den thaw was always apt to turn brooks into rivers and rivers into raging seas. The summers, at the same time, became warmer and drier. Famines, such as only India had seen before, crowded the cities with refugees. Charitable institutions were managed by agents of a paternal government, and paupers were rarely suffered to perish in wayside ditches, but hundreds of thousands were huddled together in parish suburbs and fed on minimum rations of the cheapest available food.
It was then that the masses were forced to apostatize from the dietetic tenets of Buddhism; abstinence from animal food became impossible; sanitary scruples had to be disregarded; whole settlements of famine victims were compelled to subsist exclusively on offal.
Millions of mechanics had to fight to struggle for existence by reducing their wants. The prices of food had doubled, and in order to pay the cost of one daily meal all luxuries had to be relinquished. Sleep and oblivion of misery became the only alternatives of hopeless toil, and those who could save a few taels yielded to the temptation of supplementing those blessings by means of chemical anodynes. Opium-smoking became a national vice.
The 'opium war' did not rivet the yoke of that curse. It merely clinched the grip of a British trading company. The Chinese government had attempted to cancel their franchise, but only with a view to diverting its profits into the pockets of their own speculators. The total suppression of the traffic would have been not only difficult, but practically impossible. We might as well try to prohibit tobacco in North America.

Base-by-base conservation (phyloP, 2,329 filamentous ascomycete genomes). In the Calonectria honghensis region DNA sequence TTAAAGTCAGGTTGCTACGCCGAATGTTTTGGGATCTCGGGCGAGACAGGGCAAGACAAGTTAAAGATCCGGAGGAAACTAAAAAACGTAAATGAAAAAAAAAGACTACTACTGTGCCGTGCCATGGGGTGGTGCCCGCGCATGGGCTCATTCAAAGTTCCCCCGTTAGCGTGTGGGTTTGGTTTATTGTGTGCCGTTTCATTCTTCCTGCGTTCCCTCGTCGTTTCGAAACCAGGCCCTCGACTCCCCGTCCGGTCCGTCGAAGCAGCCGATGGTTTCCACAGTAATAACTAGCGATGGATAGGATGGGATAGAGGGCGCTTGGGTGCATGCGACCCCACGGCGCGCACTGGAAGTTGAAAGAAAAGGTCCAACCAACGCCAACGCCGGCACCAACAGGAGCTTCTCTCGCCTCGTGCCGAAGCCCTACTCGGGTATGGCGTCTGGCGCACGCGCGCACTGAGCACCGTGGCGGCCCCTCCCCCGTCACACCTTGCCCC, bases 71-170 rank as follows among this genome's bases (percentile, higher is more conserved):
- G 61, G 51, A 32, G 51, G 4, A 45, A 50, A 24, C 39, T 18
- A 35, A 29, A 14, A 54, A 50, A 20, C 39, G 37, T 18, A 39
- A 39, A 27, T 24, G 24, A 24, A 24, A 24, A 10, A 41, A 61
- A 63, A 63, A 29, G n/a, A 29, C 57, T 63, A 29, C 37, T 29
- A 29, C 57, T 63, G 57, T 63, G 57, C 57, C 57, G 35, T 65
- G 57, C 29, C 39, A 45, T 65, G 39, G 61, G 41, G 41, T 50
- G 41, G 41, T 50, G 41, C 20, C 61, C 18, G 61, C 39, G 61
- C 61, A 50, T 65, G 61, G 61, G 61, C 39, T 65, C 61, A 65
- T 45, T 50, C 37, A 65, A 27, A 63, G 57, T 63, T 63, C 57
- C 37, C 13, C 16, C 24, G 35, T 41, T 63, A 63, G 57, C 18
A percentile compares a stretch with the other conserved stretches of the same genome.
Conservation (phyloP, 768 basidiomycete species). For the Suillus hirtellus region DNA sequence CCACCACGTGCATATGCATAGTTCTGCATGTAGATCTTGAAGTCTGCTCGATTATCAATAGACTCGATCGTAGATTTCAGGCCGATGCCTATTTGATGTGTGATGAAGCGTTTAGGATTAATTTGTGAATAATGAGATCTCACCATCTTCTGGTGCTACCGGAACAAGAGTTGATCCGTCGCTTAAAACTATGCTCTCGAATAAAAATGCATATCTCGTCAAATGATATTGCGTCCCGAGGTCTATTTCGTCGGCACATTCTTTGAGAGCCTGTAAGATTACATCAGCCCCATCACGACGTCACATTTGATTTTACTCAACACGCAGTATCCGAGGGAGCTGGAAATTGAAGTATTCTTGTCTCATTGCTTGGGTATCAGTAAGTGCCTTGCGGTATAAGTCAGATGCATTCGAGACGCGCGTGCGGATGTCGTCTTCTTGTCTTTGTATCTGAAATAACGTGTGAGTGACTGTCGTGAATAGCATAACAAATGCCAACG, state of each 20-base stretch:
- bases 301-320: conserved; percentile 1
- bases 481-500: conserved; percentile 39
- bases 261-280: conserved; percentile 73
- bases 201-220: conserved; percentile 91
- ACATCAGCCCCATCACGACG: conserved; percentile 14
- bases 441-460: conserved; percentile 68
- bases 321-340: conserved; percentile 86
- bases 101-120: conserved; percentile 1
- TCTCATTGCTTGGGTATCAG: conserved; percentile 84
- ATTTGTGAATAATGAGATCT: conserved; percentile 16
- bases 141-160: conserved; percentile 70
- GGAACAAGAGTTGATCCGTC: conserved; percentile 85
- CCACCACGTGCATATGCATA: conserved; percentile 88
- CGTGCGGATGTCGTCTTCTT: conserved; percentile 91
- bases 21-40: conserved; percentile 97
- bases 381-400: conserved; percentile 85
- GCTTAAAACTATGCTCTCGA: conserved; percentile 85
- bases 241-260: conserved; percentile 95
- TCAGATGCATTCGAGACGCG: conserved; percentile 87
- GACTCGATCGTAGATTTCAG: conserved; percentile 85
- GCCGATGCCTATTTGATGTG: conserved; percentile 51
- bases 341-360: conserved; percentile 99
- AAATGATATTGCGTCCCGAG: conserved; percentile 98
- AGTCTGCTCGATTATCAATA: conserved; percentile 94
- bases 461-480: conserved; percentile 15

Yet the results of these cooperating factors of degeneracy have stopped short of the extremes that might have been expected in a land of earth-despisers. Buddhism in its orthodox Chinese form is radically pessimistic. It inculcates a belief in the worthlessness of all terrestrial blessings, and considers life a disease, with no cure but death. And not death by suicide, either; the victims of misery must drain life's cup to the dregs, to cure the very love of existence, and thus prevent the risk of re-birth.
The value of health and wealth is thus depreciated in a manner that might tend to aggravate the recklessness of life-weariness; yet the South Mongol is conservative, even in his vices. An inalienable instinct of thrift makes him shrink from senseless excesses. Tavern brawls are less frequent in Canton than in Edinburgh; the topers of the Flowery Kingdom get less efflorescent than ours, their love-crazed swains less extravagant. Absolute imbecility, as a consequence of poison habits, is a rare phenomenon in Mongoldom; nine out of ten sots remain self-supporting; the heritage of industrial habits is hardly ever lost altogether.